Todays post is about Dr Robert FARRER. He was my GGG Uncle, the brother of Ellen MIDDLEBROOK nee FARRER, and son of my 4x G Grandfather Benjamin FARRER.( the clockmaker if you remember him from previous posts).
The journalling on this layout is an except from an obituary. I do not know the publication the obituary was published in. It was stapled into a family bible page, that my new found cousin Judith sent me a photocopy of yesterday.
Clearly this was a great and well thought of man. The obituary goes into great detail about the funeral and is extremely complimentary on the life of Dr Farrer.
Robert Farrer was born on the 1st December 1822, and had before his death, just attained his 72nd year. He was the son of the late Mr Benjamin Farrer, of Pontefract, and of a numerous family only one brother and one sister survive him. Vis,. Mr Benjamin Farrer of Pontefract, age 79 years and Mrs Ellen Middlebrook, Auckland New Zealand, age 75 years. Robert Farrer received his early education at Pontefract Grammar school and afterwards studied a the Leeds School of Medicine, and also at University College London. In 1846 he qualified as a licentiate of the Apothecaries Society, and four years later as a licentiate of the Faculty of Physicians and Surgeons, Glasgow. He became a member of the Royal College of Surgeons England, in 1852.,a licentiate of the Royal College of Physicians Edinburgh in 1856 and was admitted a member of same in 1872. After qualifying in 1846, Dr Farrer was appointed home surgeon to the Halifax Infirmary, a position he held for five years. During those years he endeared himself to all connected with that institution and on severing his connection with the Infirmary in 1851 he was the recipient of a very handsome testimonial.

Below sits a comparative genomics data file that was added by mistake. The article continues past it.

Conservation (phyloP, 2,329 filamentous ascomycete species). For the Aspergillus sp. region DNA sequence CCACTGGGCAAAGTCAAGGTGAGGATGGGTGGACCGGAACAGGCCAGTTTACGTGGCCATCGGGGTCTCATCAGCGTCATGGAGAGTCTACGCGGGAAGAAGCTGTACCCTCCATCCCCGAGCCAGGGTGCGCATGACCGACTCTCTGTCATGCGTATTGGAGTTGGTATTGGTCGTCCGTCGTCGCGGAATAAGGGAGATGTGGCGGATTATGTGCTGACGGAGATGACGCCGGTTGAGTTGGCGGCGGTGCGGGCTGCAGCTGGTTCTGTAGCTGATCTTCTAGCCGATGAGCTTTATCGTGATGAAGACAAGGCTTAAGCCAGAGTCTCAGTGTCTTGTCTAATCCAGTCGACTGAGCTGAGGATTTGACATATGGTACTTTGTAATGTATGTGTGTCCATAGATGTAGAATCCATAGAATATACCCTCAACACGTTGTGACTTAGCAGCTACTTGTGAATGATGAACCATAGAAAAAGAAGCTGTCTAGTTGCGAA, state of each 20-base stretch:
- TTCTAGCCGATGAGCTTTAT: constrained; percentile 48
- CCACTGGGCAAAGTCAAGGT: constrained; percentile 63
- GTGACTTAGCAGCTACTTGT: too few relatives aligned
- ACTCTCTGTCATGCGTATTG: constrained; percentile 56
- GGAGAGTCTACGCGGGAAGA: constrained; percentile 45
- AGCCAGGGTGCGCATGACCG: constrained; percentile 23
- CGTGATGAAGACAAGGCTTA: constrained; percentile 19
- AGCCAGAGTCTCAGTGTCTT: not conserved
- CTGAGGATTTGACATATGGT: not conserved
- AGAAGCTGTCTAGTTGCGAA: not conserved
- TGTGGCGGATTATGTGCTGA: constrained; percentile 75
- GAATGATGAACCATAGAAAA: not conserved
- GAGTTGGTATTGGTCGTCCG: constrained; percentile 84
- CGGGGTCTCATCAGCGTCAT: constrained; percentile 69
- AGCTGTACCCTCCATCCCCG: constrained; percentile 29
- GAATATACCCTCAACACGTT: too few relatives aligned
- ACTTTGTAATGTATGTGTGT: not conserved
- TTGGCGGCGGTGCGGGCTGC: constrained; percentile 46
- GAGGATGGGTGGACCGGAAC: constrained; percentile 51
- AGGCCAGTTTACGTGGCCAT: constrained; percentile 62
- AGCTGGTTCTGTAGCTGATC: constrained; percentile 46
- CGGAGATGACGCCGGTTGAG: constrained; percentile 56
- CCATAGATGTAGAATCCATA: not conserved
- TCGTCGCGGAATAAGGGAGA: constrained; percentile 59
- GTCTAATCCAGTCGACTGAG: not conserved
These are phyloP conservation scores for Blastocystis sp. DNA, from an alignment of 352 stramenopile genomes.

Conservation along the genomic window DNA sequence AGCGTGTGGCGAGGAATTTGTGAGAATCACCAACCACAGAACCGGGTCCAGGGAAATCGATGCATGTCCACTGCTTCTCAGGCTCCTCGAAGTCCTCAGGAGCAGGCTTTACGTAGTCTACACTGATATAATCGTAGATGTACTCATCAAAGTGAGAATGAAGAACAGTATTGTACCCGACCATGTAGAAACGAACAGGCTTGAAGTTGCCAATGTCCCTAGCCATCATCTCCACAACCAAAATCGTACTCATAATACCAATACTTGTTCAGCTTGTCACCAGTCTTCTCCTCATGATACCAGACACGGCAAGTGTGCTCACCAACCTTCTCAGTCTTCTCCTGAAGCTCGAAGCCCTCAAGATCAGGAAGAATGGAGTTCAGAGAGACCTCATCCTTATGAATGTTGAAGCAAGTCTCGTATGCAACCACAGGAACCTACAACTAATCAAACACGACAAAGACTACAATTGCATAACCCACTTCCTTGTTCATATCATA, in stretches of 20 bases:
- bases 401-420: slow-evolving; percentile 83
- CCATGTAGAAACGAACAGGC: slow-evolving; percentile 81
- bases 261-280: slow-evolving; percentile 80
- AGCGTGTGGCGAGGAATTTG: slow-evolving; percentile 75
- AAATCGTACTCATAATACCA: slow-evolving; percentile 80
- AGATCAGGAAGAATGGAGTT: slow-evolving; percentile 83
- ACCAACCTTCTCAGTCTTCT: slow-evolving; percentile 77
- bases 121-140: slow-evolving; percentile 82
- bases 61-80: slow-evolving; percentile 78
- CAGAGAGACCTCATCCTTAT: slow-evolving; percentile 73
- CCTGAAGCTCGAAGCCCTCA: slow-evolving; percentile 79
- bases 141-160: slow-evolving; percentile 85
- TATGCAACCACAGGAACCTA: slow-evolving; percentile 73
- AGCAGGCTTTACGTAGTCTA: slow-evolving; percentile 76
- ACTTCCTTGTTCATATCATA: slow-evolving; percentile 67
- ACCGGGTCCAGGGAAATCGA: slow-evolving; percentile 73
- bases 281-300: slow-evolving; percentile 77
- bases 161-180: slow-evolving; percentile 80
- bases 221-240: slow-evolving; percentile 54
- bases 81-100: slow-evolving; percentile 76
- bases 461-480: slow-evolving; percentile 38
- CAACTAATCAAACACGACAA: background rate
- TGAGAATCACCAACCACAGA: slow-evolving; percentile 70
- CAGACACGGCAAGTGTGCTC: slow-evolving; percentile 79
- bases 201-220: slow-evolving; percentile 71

It was in the latter part of the year 1851 that Dr Farrer came to Brighouse, to start a practice on his own account, and thus commenced that connection with the place with which is name and that of his family will long be associated.
A young man, devotedly attached to his profession, Dr Farrer was not long in making his mark in the sphere in which he had settled down and he soon gathered round a large number of friends and had the satisfaction of seeing that his efforts and work as a medical man were rewarded with the growing confidence and respect of an increasingly large number of patients. On the death of Dr. Rowbotham in 1853 Dr Farrer was appointed the certifying factory surgeon to a large district including West Vale and Elland as well as Brighouse and Rastrick. He was also surgeon to the Low Moor Iron Co., poor house medical officer and public vaccinator to various areas during his career. In all public matters he took a lively interest and for a time occupied a seat on the Brighouse local board . To a devotion almost amounting to an enthusiasm for his profession he united a kindly presence and a cheerful temperament. And his visits were always welcomed to every home. No call for his services were ever unresponded to and no urgent call even in the night time or however distant was by him every unregarded. For a period of more than thirty years he worked unceasingly almost day and night and had he not been blessed with a sound physique and a strong constitution he must have broken down under the strain. Few men could have stood the strain for so long a period.